O'Reilly logo

Problem Solving Survival Guide to accompany Financial Accounting, 8th Edition by Donald E. Kieso, Paul D. Kimmel, Jerry J. Weygandt

Stay ahead with the world's most comprehensive technology and business learning platform.

With Safari, you learn the way you learn best. Get unlimited access to videos, live online training, learning paths, books, tutorials, and more.

Start Free Trial

No credit card required

OVERVIEW

Initially, the resources (assets) of a business have to come from an entity outside of the particular organization. Two main sources of resources are creditor sources (liabilities) and owners' sources (owners' equity). Liabilities are considered “temporary” sources of assets; whereas, stockholders' equity is a more “permanent” source of assets. When a company borrows money, it does so with the expectation of using the borrowed funds to acquire assets that can be used to generate more income. The objective is to generate an amount of additional income which exceeds the cost of borrowing the funds (interest).

Due to the nature of some business activities, an entity will commonly receive goods and services and not pay for them until days or weeks later. Therefore, at a specific point in time, such as a balance sheet date, we may find that a business has obligations for merchandise received from suppliers (accounts payable), for money it has borrowed (notes payable), for interest incurred (interest payable), for sales tax charged to customers which has not yet been remitted to the government (sales taxes payable), for salaries and wages (salaries and wages payable), and for amounts due to government agencies in connection with employee compensation (Federal Income Tax Withholdings Payable, FICA Taxes Payable, Federal Unemployment Taxes Payable, and State Unemployment Taxes Payable). Such payables are reported as current (short-term) liabilities because they will fall due within ...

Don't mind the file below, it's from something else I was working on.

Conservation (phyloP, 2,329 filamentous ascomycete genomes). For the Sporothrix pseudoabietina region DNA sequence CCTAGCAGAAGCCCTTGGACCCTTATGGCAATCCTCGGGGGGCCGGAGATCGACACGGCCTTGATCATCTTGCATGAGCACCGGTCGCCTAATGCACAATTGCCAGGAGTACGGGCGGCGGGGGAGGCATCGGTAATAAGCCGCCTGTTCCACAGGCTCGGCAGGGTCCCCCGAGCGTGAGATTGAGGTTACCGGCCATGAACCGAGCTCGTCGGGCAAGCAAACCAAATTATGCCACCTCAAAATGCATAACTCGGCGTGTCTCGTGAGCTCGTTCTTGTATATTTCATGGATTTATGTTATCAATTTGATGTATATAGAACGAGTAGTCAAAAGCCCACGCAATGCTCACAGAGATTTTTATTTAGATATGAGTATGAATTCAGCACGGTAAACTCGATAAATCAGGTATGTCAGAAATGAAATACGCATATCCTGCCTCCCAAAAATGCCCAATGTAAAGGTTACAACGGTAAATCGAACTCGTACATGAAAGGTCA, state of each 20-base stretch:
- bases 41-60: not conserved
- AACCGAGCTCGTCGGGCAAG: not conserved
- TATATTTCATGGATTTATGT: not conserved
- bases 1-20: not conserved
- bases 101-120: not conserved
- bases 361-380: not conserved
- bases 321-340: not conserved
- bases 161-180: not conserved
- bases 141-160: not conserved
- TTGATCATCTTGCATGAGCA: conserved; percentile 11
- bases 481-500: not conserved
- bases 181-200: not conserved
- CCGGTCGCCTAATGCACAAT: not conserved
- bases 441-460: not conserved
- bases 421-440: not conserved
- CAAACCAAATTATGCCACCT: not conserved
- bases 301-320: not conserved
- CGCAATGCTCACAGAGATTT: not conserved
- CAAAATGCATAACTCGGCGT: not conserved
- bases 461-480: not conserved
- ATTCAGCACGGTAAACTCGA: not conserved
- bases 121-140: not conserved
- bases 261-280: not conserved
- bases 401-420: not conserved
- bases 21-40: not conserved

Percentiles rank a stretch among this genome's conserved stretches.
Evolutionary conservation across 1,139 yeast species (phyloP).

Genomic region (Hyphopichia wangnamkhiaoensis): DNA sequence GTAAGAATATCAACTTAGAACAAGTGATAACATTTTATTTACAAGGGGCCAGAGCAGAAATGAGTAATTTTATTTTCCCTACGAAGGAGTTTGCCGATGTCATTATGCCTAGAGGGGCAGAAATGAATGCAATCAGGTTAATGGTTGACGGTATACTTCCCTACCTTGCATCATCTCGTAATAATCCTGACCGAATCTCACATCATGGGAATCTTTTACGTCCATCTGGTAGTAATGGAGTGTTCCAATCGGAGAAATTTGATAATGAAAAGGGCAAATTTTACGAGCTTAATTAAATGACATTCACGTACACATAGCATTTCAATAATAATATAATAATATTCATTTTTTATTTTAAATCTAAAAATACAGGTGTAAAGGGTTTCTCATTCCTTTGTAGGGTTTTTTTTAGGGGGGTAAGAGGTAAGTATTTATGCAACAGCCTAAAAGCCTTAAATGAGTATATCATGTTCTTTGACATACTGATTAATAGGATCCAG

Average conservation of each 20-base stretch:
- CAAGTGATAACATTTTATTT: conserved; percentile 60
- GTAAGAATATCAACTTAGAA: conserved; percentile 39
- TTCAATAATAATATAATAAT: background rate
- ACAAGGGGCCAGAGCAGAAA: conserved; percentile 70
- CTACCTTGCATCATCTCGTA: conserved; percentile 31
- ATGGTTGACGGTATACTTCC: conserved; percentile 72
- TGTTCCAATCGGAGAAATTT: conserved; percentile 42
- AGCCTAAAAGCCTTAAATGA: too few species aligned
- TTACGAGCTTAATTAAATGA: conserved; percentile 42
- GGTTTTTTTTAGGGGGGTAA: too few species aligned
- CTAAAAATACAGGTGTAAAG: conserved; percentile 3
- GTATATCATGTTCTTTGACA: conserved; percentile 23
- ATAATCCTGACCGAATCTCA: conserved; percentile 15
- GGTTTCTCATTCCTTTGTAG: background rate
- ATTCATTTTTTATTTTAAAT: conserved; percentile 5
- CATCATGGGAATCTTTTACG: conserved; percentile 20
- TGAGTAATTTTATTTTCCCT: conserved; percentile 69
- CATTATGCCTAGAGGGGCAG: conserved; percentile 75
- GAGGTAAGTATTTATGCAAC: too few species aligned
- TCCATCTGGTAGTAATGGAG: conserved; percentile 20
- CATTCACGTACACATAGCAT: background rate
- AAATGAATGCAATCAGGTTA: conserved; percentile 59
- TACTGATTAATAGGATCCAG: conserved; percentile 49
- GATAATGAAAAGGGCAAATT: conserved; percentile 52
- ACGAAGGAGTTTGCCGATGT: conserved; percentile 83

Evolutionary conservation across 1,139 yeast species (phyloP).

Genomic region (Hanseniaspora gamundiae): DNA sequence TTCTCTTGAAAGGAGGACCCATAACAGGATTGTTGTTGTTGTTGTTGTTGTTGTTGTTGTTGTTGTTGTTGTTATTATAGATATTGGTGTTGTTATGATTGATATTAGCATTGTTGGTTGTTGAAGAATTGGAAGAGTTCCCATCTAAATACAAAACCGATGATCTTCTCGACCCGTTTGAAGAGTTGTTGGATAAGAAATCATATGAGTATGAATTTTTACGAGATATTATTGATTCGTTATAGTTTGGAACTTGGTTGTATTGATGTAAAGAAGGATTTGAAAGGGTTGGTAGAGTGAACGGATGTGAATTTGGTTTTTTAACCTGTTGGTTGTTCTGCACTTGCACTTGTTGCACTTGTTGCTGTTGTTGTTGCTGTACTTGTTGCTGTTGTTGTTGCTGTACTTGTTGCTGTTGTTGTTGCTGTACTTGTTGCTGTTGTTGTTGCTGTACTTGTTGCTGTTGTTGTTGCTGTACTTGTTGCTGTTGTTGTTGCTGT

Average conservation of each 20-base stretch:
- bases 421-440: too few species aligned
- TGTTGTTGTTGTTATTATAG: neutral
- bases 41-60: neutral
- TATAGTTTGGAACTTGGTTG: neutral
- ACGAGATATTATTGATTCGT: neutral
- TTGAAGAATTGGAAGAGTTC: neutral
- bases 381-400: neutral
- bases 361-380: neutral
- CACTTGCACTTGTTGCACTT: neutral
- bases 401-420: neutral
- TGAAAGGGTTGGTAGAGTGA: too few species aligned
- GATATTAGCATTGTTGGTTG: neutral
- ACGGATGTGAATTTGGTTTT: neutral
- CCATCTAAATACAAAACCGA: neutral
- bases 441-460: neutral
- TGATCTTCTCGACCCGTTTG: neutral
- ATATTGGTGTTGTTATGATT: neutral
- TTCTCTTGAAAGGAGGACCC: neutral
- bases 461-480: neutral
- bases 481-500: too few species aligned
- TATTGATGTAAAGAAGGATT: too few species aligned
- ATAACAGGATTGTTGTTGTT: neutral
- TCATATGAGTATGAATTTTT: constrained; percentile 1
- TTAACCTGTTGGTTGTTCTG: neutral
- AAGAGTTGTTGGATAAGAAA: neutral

With Safari, you learn the way you learn best. Get unlimited access to videos, live online training, learning paths, books, interactive tutorials, and more.

Start Free Trial

No credit card required